Bike Theft Deterrence Initiative

 

We love our bicycles and we understand how disappointing is to have a bicycle stolen. Over the years though, bike theft has increased dramatically.

 we don’t know the exact number of bicycle thefts and few people actually care to report a bike crime to police as most of us think it’s a waste of time, yet unofficial statistics are showing tens of millions of bike crimes  happening all over the world.

In Cycling Boom, we think that the solution to bike thefts is not bigger, heavier and stronger chains, locks and whatsoever...

Our conclusion is that the only way to deter bike thefts is to increase the risk of the crime and also eliminate the market for these stolen bikes.

 

Analyzing the crime, it is obvious that we have a flaw in our perception about it.

Its being naïve to think that the bike crimes happen solely because of the existence of thieves. Its clear that most bike crimes happen because there is a market for stolen bicycles.

So For every bike crime there are at least 2 victims, the one who got a bike stolen and the one who is buying a stolen bike as a used bike. This type of pattern illustrates a concept referred to as a crime multiplier, whereby one offense leads to the commission of several others. Thus, a single bicycle theft does not necessarily equate to just one offense, but may lead to a series of related crimes.

In this pattern one gets a bike stolen, then he or she goes to a flea market or online store and buys a used-bike that is probably stolen from a another peer,  and This makes a chain and a paradigm that is infinitely repeated.

Lets face it, if we cyclists don’t care about ourselves, we should not expect others to do so.

We believe that cyclists wouldn’t buy stolen bikes providing that there is an easy way to distinguish them. But unfortunately, as there is no easy way to distinguish stolen bikes, the average person would not perform due diligence to ensure that the bicycle was not stolen. And this makes the sick cycle of bicycle crimes continue… thieves steal our bicycles and sell them to other cyclists who have also had their bicycles stolen … and it makes a good business(100Billion$) for a really risk free crime according to statistics.

In this scenario it’s just cyclists who pay for the thieves’ crimes and  also the society which suffers from their activities just because we have not started to work together to put an end to this situation.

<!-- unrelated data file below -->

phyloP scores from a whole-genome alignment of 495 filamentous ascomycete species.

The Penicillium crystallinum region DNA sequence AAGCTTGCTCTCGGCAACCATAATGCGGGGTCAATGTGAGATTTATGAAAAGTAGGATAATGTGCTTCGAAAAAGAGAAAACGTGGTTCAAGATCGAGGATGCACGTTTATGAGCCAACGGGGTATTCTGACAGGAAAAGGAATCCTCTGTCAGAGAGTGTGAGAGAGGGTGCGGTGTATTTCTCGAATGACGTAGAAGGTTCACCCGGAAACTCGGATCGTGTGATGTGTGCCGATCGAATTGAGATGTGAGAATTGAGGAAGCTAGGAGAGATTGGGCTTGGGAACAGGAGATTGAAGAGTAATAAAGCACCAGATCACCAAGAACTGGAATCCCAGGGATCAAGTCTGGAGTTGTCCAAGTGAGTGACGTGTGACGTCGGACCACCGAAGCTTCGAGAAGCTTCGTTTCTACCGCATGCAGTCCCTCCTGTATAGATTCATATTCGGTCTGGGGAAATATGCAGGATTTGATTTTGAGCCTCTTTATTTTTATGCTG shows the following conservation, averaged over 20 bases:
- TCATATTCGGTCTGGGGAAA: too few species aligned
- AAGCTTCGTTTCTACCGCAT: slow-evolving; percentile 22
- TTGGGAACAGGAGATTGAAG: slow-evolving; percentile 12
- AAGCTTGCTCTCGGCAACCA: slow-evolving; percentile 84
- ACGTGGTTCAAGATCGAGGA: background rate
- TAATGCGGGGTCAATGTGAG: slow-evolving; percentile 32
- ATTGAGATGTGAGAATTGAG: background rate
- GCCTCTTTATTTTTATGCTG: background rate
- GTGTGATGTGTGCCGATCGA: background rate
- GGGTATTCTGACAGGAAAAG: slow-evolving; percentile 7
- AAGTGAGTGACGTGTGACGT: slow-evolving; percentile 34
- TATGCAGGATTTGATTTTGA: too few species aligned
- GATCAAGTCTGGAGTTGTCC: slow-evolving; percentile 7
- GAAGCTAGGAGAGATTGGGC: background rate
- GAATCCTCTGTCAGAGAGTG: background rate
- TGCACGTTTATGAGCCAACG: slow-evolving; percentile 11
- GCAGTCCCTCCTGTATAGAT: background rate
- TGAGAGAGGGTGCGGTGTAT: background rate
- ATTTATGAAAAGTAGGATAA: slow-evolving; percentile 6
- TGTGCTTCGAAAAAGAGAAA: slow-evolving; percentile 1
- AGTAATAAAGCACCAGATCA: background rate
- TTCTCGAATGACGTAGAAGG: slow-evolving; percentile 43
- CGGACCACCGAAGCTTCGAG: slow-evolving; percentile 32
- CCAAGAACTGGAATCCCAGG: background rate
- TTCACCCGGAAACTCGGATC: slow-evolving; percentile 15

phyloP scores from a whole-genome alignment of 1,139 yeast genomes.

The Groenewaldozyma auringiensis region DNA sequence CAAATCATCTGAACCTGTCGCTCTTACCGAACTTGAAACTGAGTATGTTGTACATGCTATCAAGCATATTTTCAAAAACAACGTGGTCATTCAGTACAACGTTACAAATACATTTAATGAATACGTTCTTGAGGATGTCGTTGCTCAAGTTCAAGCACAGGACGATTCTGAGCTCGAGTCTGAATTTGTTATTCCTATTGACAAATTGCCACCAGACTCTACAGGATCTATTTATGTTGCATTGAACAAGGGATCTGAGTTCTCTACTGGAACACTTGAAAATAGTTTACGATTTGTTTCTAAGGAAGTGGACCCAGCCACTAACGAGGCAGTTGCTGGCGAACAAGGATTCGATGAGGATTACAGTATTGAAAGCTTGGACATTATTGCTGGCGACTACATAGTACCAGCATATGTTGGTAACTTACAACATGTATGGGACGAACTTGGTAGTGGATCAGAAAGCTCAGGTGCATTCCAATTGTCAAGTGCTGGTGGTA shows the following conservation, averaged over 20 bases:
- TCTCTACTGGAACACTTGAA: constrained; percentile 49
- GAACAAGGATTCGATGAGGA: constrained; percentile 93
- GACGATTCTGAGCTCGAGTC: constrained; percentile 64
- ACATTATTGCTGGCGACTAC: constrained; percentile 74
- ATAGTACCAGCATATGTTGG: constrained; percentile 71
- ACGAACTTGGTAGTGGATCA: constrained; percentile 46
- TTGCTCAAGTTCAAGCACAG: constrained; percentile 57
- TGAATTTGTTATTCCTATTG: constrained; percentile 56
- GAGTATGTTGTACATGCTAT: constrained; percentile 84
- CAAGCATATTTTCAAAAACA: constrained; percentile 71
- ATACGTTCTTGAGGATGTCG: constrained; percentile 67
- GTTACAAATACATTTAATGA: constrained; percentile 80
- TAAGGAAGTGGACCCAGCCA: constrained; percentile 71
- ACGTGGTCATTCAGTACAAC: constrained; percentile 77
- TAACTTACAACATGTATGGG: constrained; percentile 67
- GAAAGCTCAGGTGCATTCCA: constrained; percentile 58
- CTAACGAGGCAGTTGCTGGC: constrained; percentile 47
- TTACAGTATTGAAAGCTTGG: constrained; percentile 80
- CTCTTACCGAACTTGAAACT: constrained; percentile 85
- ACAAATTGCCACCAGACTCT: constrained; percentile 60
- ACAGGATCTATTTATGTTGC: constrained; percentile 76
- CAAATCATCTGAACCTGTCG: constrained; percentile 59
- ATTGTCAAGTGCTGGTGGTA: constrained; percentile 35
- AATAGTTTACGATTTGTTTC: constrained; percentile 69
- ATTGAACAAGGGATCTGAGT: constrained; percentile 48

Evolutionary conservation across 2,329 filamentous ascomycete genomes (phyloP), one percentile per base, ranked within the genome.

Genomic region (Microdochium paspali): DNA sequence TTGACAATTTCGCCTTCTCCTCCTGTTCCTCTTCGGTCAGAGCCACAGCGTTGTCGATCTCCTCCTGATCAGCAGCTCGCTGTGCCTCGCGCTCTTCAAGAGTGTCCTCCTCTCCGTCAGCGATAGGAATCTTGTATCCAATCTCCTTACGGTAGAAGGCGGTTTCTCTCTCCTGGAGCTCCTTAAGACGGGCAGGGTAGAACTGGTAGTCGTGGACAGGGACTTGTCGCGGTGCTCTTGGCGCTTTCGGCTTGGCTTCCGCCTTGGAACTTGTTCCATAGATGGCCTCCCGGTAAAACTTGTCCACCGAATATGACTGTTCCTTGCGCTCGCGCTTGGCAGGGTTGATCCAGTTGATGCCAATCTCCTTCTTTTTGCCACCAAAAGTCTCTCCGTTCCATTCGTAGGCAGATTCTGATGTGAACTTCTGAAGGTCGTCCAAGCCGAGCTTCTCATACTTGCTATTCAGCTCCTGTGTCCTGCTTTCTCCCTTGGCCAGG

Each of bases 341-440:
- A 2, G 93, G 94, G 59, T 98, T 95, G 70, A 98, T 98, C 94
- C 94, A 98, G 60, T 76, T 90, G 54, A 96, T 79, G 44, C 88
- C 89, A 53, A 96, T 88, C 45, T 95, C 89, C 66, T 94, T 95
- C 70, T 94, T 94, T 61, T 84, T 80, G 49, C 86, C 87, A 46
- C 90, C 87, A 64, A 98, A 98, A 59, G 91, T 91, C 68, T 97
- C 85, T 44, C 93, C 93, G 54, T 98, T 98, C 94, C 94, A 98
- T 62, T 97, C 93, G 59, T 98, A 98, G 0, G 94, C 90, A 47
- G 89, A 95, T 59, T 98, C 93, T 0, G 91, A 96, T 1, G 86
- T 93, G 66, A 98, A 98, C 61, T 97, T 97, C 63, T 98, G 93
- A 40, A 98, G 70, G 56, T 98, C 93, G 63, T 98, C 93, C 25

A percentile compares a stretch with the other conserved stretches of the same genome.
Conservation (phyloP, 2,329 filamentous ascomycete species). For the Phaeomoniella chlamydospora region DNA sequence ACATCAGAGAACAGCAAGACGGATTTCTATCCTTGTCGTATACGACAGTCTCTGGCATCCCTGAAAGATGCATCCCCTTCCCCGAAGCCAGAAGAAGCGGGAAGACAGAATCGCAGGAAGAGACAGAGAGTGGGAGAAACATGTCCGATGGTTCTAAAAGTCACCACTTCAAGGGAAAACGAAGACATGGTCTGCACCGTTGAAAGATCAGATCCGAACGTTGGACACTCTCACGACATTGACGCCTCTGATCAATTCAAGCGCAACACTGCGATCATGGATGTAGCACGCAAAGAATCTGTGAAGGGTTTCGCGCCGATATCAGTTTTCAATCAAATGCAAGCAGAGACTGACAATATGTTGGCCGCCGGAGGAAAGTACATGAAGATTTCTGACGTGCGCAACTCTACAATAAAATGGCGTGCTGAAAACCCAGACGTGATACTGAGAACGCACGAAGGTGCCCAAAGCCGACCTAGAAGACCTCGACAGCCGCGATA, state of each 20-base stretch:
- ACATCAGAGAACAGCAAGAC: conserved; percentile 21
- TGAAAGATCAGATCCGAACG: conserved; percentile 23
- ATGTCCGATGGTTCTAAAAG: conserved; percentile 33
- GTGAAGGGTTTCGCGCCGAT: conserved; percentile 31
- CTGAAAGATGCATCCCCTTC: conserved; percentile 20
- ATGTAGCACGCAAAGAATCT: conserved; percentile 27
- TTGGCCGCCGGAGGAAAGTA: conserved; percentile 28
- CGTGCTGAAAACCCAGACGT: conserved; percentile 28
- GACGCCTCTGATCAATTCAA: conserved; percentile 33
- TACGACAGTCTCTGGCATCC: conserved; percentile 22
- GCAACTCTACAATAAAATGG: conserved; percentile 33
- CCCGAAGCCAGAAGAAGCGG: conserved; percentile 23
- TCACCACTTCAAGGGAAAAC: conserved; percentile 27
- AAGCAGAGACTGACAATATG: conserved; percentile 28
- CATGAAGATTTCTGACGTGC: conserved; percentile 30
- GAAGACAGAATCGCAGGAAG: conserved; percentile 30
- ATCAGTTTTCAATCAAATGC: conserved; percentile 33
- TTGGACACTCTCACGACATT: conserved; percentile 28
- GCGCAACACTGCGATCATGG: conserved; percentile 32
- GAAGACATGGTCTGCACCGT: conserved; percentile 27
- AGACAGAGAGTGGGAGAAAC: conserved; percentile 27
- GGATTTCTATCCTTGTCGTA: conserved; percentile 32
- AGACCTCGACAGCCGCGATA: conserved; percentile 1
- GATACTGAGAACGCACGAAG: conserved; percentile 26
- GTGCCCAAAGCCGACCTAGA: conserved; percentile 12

Our plan at Cycling Boom is providing an easy way to identify stolen bikes.  Along with a free registry system we offer a free metal bicycle tag made of engraved stainless steel for everyone  and also under-priced premium designs for those who want to support initiative. This enables us to register our bikes and makes it easier to track the status of the bikes in an online universal bicycle registry system.

By convention these tags  would be installed on the top tube or head tube, which is the most visible place on the bike.

Consequently we ask bicycle owners to enter the basic specification of the bike into our online database. It enables cyclists to report bicycle theft whenever it happens without loss of data and it also makes it possible for police and people who are looking for used bicycles to have a tool to check the status of the bikes by knowing the serial number.

We encourage everyone to check this serial number if they ever wanted to buy a second-hand bike.

The more people stop buying stolen bikes, the less would be attractive, bike theft as a business.

One might ask: the thieves are able to break the strongest locks; ain’t that easy for them to remove these bicycle tags either?

The answer is straight forward. Yes, They would be able to remove these tags, as they can already break almost any kind of lock. But the point is that it’s not possible to remove these metal tags without leaving visible scars on the bicycle frame.

So If you noticed a scar on the  bike frame??? it is already declaring high probability that the bike is stolen. To make sure you can subsequently check the frame serial number provided by bike producer.

This initiative is based on a moral question: would or wouldn’t a cyclist buy a bike which has a known owner looking for his bike? We believe no cyclist would buy a stolen bicycle, and that’s why we think this may be an efficient way to ruin the market, discourage bike thefts and increase the risk of riding a stolen bike.

Mass adoption is so important to get the best results, so if you like this project you can join us in this tough battle against bike criminals and help by spreading the word, volunteering, and ordering free and premium tags for you, your family and friends.

If you organize bike events or if you own a bicycle shop, you can help by distributing the products and we hope the incentives mentioned above will be a reward in themselves.